• Both of these replies are STILL called into question by Phlinn’s demonstration, which you still have yet to respond to.

            From my understanding, Phlinn’s statistics were addressing police shootings, and do not address stop and frisk at all. As shown in the NYPD stop and frisk cases, ruled unconstitutional, the police were not searching minorities based on articulable criminal suspicion, but for reasons of skin color alone.

            By the way, I’ve never seen a citizen arrested for being rude to an officer *if there wasn’t already something arrestable they were being questioned for*

            You are lucky then, I have. I have seen police arrest people for merely advising other people of their rights in a police encounter, or for filming the police doing something wrong, or for just happening to be in a general area, and the police “don’t like their look.”. I think once you have seen that, it is very difficult to have a lot of faith in the system as it currently stands. Of course, the flip side is, if you haven’t ever seen the ugly side of policing, then it is very simple to advise people to grin and bear it…whatever is happening to them can’t be but so bad.

            Most people, rightly so, like to limit their interaction with the police. I don’t think minorities feel any differently than anyone else in this matter.”

            Is this meant to justify rudeness or something, because if so, you treading on idiocy.

            No, it is meant to explain why minorities protest the use of stop and frisk, even if they have nothing to hide.

            • The existence in a different rate of criminal behavior is a defense against any claim of disparate treatment by the police, not just being shooting. Restricting it to teens and police shootings affects the more detailed numbers, but even before those steps there is a difference in behavior that has to be accounted for. Do you have any actual cites for comparative rates of stop and frisk?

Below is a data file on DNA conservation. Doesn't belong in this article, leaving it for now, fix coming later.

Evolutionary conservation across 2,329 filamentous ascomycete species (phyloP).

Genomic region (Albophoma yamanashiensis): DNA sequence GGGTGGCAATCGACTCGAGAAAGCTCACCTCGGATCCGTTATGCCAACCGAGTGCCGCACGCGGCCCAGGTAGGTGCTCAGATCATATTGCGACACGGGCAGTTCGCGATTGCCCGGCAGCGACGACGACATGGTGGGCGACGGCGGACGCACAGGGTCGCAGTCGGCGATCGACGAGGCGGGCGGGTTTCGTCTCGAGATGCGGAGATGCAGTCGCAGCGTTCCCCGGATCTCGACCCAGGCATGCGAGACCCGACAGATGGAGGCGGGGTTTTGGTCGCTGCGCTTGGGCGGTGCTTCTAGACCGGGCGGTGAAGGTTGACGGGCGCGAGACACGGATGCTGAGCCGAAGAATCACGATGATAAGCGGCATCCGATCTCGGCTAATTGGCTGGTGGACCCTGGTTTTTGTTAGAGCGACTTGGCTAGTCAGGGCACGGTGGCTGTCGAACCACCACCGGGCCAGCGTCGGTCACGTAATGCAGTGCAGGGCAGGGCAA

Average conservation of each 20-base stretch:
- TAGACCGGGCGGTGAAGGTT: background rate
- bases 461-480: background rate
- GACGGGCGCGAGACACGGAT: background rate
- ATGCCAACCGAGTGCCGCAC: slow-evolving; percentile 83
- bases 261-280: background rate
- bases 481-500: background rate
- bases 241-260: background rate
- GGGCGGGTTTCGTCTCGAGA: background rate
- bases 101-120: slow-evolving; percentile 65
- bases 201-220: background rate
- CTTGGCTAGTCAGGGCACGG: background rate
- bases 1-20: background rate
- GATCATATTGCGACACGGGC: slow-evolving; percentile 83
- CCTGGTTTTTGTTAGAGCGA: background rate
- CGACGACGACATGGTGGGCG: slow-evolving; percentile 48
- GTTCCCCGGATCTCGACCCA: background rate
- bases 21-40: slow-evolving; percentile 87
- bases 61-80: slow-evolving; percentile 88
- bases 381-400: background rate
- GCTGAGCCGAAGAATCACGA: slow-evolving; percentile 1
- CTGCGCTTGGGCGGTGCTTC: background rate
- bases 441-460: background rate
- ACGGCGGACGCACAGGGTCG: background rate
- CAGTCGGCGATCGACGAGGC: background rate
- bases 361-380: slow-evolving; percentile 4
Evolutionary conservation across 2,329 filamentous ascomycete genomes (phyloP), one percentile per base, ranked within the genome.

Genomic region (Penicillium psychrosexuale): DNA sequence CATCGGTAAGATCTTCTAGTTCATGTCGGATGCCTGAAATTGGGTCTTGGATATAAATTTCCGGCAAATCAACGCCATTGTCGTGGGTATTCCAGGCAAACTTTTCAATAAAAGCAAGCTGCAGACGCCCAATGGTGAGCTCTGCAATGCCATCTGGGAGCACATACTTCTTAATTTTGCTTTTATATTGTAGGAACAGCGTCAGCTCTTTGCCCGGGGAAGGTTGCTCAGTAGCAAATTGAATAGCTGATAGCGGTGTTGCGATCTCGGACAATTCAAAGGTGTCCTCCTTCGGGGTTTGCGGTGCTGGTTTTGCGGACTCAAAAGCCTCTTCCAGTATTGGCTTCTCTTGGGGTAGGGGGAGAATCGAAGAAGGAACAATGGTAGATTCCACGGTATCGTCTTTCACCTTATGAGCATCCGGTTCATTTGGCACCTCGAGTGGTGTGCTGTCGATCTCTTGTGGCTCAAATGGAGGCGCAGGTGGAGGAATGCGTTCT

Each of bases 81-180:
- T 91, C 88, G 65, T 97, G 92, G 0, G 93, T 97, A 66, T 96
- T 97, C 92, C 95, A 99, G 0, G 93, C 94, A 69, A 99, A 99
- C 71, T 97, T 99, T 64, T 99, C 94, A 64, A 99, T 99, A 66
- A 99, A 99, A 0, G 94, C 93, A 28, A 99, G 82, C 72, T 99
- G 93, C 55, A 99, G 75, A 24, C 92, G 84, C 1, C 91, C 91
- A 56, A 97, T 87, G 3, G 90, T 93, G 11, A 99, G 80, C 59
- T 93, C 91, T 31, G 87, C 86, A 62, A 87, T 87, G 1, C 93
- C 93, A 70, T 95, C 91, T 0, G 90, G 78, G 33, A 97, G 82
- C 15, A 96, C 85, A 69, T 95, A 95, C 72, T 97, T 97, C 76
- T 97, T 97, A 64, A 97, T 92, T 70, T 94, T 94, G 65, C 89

• The existence in a different rate of criminal behavior is a defense against any claim of disparate treatment by the police, not just being shooting.

                Perhaps it would be a defense, if the NYPD were not on tape, admitting that they stopped minorities just for being a minority, and for no other reason. http://gothamist.com/2013/03/22/nypd_officer_caught_on_tape_orderin.php

                Also, this higher rate of stopping for the “crime” of being a minority becomes a self-perpetuating cycle. If you are stopping minorities at a greater rate, you will also be arresting and convicting minorities at a greater rate as well. Then, you will use that higher rate to justify stopping yet more minorities in the future, and so on. This is especially true when a department like the NYPD uses arrest quotas, to determine whether an officer is doing a good job, or for promotions. It is easier to target a community where people are already marginalized and their stories discounted, then to possibly go out there and risk getting fired for frisking or arresting some bigwigs son.

                • When looking at statistics, sometimes it is useful to understand statistics. The police in NJ and other states have been criticized for ticketing black drivers at a higher rate than white drivers for speeding. The federal government decided this was racial profiling. This assumed however, that similar percentages of black and white drivers speed. When studied, it was found that the foundational assumption was wrong. The study has mostly been buried because it could be used to ‘disprove’ that the NJ police were racially motivated in their ticketing.

          • Does video taping an arrest, which by established law the public is allowed to do in most* places, qualify as being rude to an officer? People have been arrested for taping before. It does NOT qualify as something arrestable, but it still happens.

            * – based on hazy recollections, so it may only be some rather than most. Pretty sure though, and I certainly think local laws against it should be considered unconstitutional.

              • Just the closest instance I can find. The police will arrest people even if they aren’t doing anything they can legitimately arrest them for. I see no reason to assume rudeness is any less likely to cause that than taping.

    • This raises the frightening question of what other Pittsburgh protest groups are competing with those two: “So What? Pittsburgh,” “Get Serious! Pittsburgh,” “Bite Me!Pittsburgh,” “Get Lost! Pittsburgh,” “Go Home! Pittsburgh,” “Fill ‘er Up! Pittsburgh,” and “Mama Mia, Thatsa Some Spicy Meatball!Pittsburgh.”